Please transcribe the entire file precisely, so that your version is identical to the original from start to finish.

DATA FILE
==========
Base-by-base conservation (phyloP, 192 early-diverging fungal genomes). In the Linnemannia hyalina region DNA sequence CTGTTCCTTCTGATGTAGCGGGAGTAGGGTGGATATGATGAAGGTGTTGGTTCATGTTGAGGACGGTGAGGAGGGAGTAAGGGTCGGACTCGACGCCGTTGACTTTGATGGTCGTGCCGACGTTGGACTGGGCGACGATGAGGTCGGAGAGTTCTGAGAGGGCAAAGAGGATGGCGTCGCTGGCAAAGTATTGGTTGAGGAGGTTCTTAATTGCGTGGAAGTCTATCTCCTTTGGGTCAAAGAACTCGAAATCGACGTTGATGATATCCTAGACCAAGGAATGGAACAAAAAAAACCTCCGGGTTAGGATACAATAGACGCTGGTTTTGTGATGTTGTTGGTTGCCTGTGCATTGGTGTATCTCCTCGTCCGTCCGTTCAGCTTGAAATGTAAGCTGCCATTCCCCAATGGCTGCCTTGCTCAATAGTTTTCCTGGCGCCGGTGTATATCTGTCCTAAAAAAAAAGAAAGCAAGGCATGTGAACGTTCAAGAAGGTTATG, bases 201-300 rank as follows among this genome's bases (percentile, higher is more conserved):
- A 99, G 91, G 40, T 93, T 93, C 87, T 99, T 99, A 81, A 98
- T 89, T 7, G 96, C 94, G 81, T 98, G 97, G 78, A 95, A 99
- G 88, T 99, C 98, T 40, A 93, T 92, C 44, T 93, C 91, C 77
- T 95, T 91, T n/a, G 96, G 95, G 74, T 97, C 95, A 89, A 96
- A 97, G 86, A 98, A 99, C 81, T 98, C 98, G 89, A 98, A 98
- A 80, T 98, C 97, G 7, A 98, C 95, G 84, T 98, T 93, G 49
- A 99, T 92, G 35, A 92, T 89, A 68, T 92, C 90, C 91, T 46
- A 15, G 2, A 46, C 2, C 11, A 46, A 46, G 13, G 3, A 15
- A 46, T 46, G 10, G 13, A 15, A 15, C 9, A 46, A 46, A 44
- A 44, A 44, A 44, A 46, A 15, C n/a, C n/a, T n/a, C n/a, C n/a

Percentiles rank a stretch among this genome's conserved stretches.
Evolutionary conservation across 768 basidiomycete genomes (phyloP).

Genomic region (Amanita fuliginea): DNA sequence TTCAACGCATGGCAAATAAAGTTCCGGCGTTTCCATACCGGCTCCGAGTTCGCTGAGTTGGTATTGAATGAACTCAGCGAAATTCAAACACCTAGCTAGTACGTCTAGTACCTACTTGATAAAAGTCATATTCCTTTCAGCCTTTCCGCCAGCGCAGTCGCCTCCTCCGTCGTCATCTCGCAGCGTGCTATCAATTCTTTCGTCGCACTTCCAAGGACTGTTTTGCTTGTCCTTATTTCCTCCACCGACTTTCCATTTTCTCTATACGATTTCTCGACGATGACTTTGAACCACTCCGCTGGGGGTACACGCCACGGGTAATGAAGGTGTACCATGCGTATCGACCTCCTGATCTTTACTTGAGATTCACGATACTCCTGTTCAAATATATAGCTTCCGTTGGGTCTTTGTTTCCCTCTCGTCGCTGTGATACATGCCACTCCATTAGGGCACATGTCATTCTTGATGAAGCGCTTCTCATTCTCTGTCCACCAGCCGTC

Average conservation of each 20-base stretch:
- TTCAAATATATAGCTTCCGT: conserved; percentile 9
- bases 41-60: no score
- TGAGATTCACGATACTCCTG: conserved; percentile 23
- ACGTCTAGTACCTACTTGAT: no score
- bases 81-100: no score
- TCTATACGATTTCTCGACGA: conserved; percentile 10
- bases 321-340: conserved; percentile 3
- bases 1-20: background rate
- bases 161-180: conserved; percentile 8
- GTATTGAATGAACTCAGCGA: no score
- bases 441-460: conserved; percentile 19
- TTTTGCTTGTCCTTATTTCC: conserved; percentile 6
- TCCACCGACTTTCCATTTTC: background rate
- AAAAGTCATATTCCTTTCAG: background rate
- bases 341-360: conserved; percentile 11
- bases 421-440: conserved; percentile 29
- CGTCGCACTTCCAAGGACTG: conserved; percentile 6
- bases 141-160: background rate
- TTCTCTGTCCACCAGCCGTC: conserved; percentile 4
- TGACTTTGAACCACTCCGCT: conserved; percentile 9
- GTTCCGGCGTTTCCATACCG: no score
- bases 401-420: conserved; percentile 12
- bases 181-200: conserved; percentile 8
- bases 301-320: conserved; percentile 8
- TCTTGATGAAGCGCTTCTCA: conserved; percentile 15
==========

Base-by-base conservation (phyloP, 192 early-diverging fungal genomes). In the Linnemannia hyalina region DNA sequence CTGTTCCTTCTGATGTAGCGGGAGTAGGGTGGATATGATGAAGGTGTTGGTTCATGTTGAGGACGGTGAGGAGGGAGTAAGGGTCGGACTCGACGCCGTTGACTTTGATGGTCGTGCCGACGTTGGACTGGGCGACGATGAGGTCGGAGAGTTCTGAGAGGGCAAAGAGGATGGCGTCGCTGGCAAAGTATTGGTTGAGGAGGTTCTTAATTGCGTGGAAGTCTATCTCCTTTGGGTCAAAGAACTCGAAATCGACGTTGATGATATCCTAGACCAAGGAATGGAACAAAAAAAACCTCCGGGTTAGGATACAATAGACGCTGGTTTTGTGATGTTGTTGGTTGCCTGTGCATTGGTGTATCTCCTCGTCCGTCCGTTCAGCTTGAAATGTAAGCTGCCATTCCCCAATGGCTGCCTTGCTCAATAGTTTTCCTGGCGCCGGTGTATATCTGTCCTAAAAAAAAAGAAAGCAAGGCATGTGAACGTTCAAGAAGGTTATG, bases 201-300 rank as follows among this genome's bases (percentile, higher is more conserved):
- A 99, G 91, G 40, T 93, T 93, C 87, T 99, T 99, A 81, A 98
- T 89, T 7, G 96, C 94, G 81, T 98, G 97, G 78, A 95, A 99
- G 88, T 99, C 98, T 40, A 93, T 92, C 44, T 93, C 91, C 77
- T 95, T 91, T n/a, G 96, G 95, G 74, T 97, C 95, A 89, A 96
- A 97, G 86, A 98, A 99, C 81, T 98, C 98, G 89, A 98, A 98
- A 80, T 98, C 97, G 7, A 98, C 95, G 84, T 98, T 93, G 49
- A 99, T 92, G 35, A 92, T 89, A 68, T 92, C 90, C 91, T 46
- A 15, G 2, A 46, C 2, C 11, A 46, A 46, G 13, G 3, A 15
- A 46, T 46, G 10, G 13, A 15, A 15, C 9, A 46, A 46, A 44
- A 44, A 44, A 44, A 46, A 15, C n/a, C n/a, T n/a, C n/a, C n/a

Percentiles rank a stretch among this genome's conserved stretches.
Evolutionary conservation across 768 basidiomycete genomes (phyloP).

Genomic region (Amanita fuliginea): DNA sequence TTCAACGCATGGCAAATAAAGTTCCGGCGTTTCCATACCGGCTCCGAGTTCGCTGAGTTGGTATTGAATGAACTCAGCGAAATTCAAACACCTAGCTAGTACGTCTAGTACCTACTTGATAAAAGTCATATTCCTTTCAGCCTTTCCGCCAGCGCAGTCGCCTCCTCCGTCGTCATCTCGCAGCGTGCTATCAATTCTTTCGTCGCACTTCCAAGGACTGTTTTGCTTGTCCTTATTTCCTCCACCGACTTTCCATTTTCTCTATACGATTTCTCGACGATGACTTTGAACCACTCCGCTGGGGGTACACGCCACGGGTAATGAAGGTGTACCATGCGTATCGACCTCCTGATCTTTACTTGAGATTCACGATACTCCTGTTCAAATATATAGCTTCCGTTGGGTCTTTGTTTCCCTCTCGTCGCTGTGATACATGCCACTCCATTAGGGCACATGTCATTCTTGATGAAGCGCTTCTCATTCTCTGTCCACCAGCCGTC

Average conservation of each 20-base stretch:
- TTCAAATATATAGCTTCCGT: conserved; percentile 9
- bases 41-60: no score
- TGAGATTCACGATACTCCTG: conserved; percentile 23
- ACGTCTAGTACCTACTTGAT: no score
- bases 81-100: no score
- TCTATACGATTTCTCGACGA: conserved; percentile 10
- bases 321-340: conserved; percentile 3
- bases 1-20: background rate
- bases 161-180: conserved; percentile 8
- GTATTGAATGAACTCAGCGA: no score
- bases 441-460: conserved; percentile 19
- TTTTGCTTGTCCTTATTTCC: conserved; percentile 6
- TCCACCGACTTTCCATTTTC: background rate
- AAAAGTCATATTCCTTTCAG: background rate
- bases 341-360: conserved; percentile 11
- bases 421-440: conserved; percentile 29
- CGTCGCACTTCCAAGGACTG: conserved; percentile 6
- bases 141-160: background rate
- TTCTCTGTCCACCAGCCGTC: conserved; percentile 4
- TGACTTTGAACCACTCCGCT: conserved; percentile 9
- GTTCCGGCGTTTCCATACCG: no score
- bases 401-420: conserved; percentile 12
- bases 181-200: conserved; percentile 8
- bases 301-320: conserved; percentile 8
- TCTTGATGAAGCGCTTCTCA: conserved; percentile 15